by Rick Shanley
As the plane gradually lifted its nose toward the sky, an orange--the kind you peel and eat--rolled down the aisle.
The Baltimore Orioles were bored.
For them, this was just another leg of their season--New York to Tampa--and one of the players figured it was a good chance to see if gravity still worked.
But for 2006 graduate and former Hornets baseball player Travis Willey, watching the piece of citrus roll past him on the 737's cabin walkway (like a perfectly laid bunt!) was the good stuff: the behind-the-scenes footage of life in the big leagues he'd always dreamed about.
Travis, a computer science graduate, is a software engineer for Durham, N.C.-based Sports Media Technology Corporation.
You know those hologram-like yellow first down lines during football telecasts? The score ticker at the bottom of the screen? The advertisements that look like they're on the wall behind home plate, but really aren't if you're in the stadium?
That's what his company does.
"When I first moved down here [in 2007], I was a field software engineer and traveled around," Travis says. "My first event was the Summer X Games in L.A. We handled the official time and scoring, put transponders on the racers, set up timing loops to collect data from the races."
Then, last year, Travis joined NBC's Sunday Night Football crew and was on location with John Madden and Al Michaels for every telecast from September to January, flashing red zone statistics across muddy fields from Cleveland to San Diego.
"I would leave on Thursday, fly to the city wherever the game was being held, do set up of the cameras, train the crews, do the game, then come home on Monday. It was a long schedule, but it was fun," he says.
Don't ask him about the games, though. His position required him to stay planted in the always chaotic production truck, a semi-trailer full of crew members, producers and millions of dollars of equipment.
"By halftime, I wouldn't be able to tell you what the score was or, many times, who was winning."
Then there was the Super Bowl, which was any-regular-season-Sunday times a thousand.
"I never really understood what went into covering live events on television. Just the number of people and cables--it was ridiculous," Travis says. "Hundreds and hundreds of people doing their part to put the show on. I don't think people understand what goes into it."
Of course, keeping stats for K-College football games at Angell Field, as Travis did, doesn't quite compare. But it did prepare him. So, too, did other work in 'K's' sports information department.
"I used a lot of Photoshop for [Sports Information Director] Steve [Wideen] and the school, and that helped me for my job now, because I do a lot of work on that side for certain bosses who need to learn more skills on Photoshop," Travis says. "All the experience in the SID office helped me prepare for a career. It definitely got me in more of a professional atmosphere."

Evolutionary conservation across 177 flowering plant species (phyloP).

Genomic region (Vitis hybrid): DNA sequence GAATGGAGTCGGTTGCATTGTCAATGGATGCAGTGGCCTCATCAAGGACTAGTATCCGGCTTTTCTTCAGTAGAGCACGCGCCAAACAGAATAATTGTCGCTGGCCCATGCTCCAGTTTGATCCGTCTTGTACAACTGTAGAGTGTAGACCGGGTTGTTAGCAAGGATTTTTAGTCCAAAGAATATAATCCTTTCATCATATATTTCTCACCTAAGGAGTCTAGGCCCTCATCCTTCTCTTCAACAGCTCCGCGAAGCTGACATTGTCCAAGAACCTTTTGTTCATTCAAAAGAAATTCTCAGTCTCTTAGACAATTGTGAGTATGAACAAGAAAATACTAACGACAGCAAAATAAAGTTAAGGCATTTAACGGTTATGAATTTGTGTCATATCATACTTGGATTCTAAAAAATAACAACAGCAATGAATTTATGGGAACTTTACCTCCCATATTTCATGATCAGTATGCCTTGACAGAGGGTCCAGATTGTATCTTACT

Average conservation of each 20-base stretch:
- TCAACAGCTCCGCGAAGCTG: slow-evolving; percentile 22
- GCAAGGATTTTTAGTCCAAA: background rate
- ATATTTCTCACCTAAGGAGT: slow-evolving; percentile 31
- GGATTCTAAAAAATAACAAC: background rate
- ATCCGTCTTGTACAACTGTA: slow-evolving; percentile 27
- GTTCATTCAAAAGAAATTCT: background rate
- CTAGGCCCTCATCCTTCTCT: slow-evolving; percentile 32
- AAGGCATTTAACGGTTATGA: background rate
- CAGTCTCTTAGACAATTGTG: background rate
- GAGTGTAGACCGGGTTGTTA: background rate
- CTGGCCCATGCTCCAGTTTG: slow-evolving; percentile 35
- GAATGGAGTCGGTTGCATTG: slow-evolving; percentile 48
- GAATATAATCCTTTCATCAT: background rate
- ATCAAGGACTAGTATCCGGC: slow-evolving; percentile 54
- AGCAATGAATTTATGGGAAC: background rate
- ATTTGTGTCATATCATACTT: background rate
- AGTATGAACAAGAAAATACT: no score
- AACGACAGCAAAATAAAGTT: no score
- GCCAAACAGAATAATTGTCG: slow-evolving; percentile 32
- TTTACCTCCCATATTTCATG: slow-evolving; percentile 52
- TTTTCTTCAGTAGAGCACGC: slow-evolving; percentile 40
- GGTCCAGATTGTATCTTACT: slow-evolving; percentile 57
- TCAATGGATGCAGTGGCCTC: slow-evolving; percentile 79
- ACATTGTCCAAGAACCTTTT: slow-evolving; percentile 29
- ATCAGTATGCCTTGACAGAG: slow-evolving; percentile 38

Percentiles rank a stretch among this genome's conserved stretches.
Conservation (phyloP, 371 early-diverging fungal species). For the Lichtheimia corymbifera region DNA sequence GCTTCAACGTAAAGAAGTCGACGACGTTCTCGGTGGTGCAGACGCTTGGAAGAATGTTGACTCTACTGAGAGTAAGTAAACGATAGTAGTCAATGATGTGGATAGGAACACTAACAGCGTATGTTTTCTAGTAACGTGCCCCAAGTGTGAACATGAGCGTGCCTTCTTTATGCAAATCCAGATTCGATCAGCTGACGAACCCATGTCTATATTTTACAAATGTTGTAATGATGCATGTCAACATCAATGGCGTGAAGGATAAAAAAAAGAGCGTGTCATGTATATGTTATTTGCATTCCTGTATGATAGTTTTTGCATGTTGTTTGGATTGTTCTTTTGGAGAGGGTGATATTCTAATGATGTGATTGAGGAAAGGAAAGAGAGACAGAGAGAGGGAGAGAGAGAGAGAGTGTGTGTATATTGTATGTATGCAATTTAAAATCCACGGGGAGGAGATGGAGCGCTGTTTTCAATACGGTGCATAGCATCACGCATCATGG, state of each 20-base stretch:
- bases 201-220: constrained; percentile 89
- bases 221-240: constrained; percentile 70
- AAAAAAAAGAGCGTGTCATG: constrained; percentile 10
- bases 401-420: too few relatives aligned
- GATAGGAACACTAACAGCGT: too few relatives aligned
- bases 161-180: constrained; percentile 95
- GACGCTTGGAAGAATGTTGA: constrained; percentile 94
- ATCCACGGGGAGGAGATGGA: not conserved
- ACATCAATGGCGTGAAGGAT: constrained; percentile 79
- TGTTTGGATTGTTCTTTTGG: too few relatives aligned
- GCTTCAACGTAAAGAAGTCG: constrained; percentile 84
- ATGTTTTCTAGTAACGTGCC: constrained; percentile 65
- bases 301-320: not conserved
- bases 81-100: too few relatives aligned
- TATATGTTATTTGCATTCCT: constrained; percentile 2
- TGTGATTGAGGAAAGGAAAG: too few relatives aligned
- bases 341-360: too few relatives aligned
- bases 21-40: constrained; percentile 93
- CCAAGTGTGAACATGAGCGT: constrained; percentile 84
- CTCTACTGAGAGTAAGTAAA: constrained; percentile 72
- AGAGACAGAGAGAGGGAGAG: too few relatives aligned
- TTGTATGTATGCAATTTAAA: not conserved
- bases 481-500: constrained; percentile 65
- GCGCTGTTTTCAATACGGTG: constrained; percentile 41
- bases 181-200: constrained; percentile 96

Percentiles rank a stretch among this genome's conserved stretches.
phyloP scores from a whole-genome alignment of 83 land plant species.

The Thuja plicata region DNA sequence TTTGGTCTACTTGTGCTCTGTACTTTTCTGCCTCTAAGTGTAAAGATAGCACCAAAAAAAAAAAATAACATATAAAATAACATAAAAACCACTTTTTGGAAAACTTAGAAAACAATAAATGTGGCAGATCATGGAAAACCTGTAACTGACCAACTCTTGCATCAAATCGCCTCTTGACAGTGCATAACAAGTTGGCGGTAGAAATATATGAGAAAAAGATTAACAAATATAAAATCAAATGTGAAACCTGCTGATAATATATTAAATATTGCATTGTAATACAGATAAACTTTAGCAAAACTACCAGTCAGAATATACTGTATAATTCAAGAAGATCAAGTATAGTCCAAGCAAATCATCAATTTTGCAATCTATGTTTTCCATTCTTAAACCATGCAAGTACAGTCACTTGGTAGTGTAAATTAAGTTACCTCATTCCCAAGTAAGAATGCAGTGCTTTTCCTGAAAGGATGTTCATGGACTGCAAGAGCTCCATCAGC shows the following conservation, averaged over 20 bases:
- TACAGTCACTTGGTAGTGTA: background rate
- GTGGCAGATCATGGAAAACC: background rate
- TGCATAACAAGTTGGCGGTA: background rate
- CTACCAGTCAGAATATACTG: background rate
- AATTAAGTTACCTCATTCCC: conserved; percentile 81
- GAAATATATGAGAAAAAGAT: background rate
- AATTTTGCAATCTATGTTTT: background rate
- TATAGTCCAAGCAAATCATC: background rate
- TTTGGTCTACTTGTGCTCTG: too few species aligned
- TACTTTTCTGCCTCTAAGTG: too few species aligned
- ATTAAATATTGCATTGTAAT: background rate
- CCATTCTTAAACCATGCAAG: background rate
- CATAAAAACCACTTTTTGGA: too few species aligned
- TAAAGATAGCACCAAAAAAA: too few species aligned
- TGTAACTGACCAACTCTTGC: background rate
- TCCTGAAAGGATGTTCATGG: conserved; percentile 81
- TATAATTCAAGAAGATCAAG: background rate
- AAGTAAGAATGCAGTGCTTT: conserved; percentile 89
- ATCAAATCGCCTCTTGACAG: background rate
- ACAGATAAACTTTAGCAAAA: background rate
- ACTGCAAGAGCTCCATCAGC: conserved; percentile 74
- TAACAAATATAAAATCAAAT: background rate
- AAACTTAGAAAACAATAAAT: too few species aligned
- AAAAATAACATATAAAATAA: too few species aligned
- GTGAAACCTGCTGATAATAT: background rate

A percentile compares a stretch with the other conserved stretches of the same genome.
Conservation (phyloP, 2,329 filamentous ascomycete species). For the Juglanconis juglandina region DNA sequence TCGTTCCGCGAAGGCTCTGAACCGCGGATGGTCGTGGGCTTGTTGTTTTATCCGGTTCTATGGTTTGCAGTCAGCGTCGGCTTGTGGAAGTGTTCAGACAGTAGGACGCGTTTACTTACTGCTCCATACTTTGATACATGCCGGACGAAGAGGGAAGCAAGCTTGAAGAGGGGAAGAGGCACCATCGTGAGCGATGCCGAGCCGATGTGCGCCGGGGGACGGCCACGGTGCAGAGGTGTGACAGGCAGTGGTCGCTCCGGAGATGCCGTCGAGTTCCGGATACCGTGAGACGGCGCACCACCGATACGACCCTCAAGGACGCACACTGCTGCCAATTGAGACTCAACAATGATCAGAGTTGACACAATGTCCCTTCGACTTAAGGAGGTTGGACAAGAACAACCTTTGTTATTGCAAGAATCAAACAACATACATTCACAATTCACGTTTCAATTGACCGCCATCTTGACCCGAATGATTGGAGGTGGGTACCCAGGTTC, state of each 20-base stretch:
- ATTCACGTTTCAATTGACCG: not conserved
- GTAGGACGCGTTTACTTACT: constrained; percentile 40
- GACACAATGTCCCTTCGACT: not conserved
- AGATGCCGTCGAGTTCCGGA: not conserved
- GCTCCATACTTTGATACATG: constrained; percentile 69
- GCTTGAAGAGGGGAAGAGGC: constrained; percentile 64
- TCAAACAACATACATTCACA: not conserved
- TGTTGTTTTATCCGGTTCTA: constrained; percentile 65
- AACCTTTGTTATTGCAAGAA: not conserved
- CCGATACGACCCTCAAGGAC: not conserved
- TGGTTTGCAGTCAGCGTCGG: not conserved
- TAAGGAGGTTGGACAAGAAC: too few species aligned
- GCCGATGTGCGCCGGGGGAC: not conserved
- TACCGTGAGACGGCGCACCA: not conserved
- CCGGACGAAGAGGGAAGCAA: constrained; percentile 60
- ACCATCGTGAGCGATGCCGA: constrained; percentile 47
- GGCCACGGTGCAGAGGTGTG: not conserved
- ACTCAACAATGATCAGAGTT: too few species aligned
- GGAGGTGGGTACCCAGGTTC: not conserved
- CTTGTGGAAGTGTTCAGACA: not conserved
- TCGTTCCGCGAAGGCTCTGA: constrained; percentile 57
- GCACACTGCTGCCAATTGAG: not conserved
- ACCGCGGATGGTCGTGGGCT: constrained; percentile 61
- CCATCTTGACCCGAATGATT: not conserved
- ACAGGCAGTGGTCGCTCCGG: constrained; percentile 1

There's professional. And then there's Major League Baseball.
Sports Media Technology Corp. has a working agreement with the Mid-Atlantic Sports Network, which broadcasts Orioles games. As a result, Travis spent a few weeks in 2008 traveling with the team in order to track pitch locations and speeds and flash them on the broadcast when needed.
"I stayed at the same place as the team, and these places put the Sunday Night Football places to shame," Travis says. "We stayed at the Renaissance Vinoy
"By halftime, I wouldn't be able to tell you what the score was or, many times, who was winning."(in St. Petersburg), which was amazing. It was very old and supposedly haunted from the time of the Civil War, but it had been renovated and the beds were the most comfortable beds I have ever slept in, hands down.
"I had a day off in between games and I don't think I got out of bed until 3 p.m. And that was just to get lunch, then I went right back into the bed. It was sort of like sleeping on clouds. Not that I know what that feels like, but that's the best way I can describe it."
As a kid, Travis always wanted to be a professional baseball player--thought he would be a professional baseball player. It soon became apparent his skills would not take him to that level, but he still loved being a centerfielder at 'K' because it helped him relieve the stress of studying and going to school.
Even with competition behind him after graduation, Big League stars still dazzled in his eyes when he took his Orioles assignment. This was it. This was making it without actually having to make it. But once he got on the road and saw what the daily grind was like, it changed his perspective.
"As great as it would be to be getting paid for something I love to do, I don't think I could do it for more than a couple years," he says. "I do want a family someday and I want to be grounded and stable in one city."
So now, it's onward to the heights of the software world.
Travis was recently reassigned to a web development position within Sports Media Technology Corp. His new title means less travel--sayonara to the 1,000 thread-count sheets, too--and more focus on his new career aspiration.
"I've always dreamed of being a video game designer," he says. "Now that I've switched to web developer I'm getting a lot of the experience I was hoping for."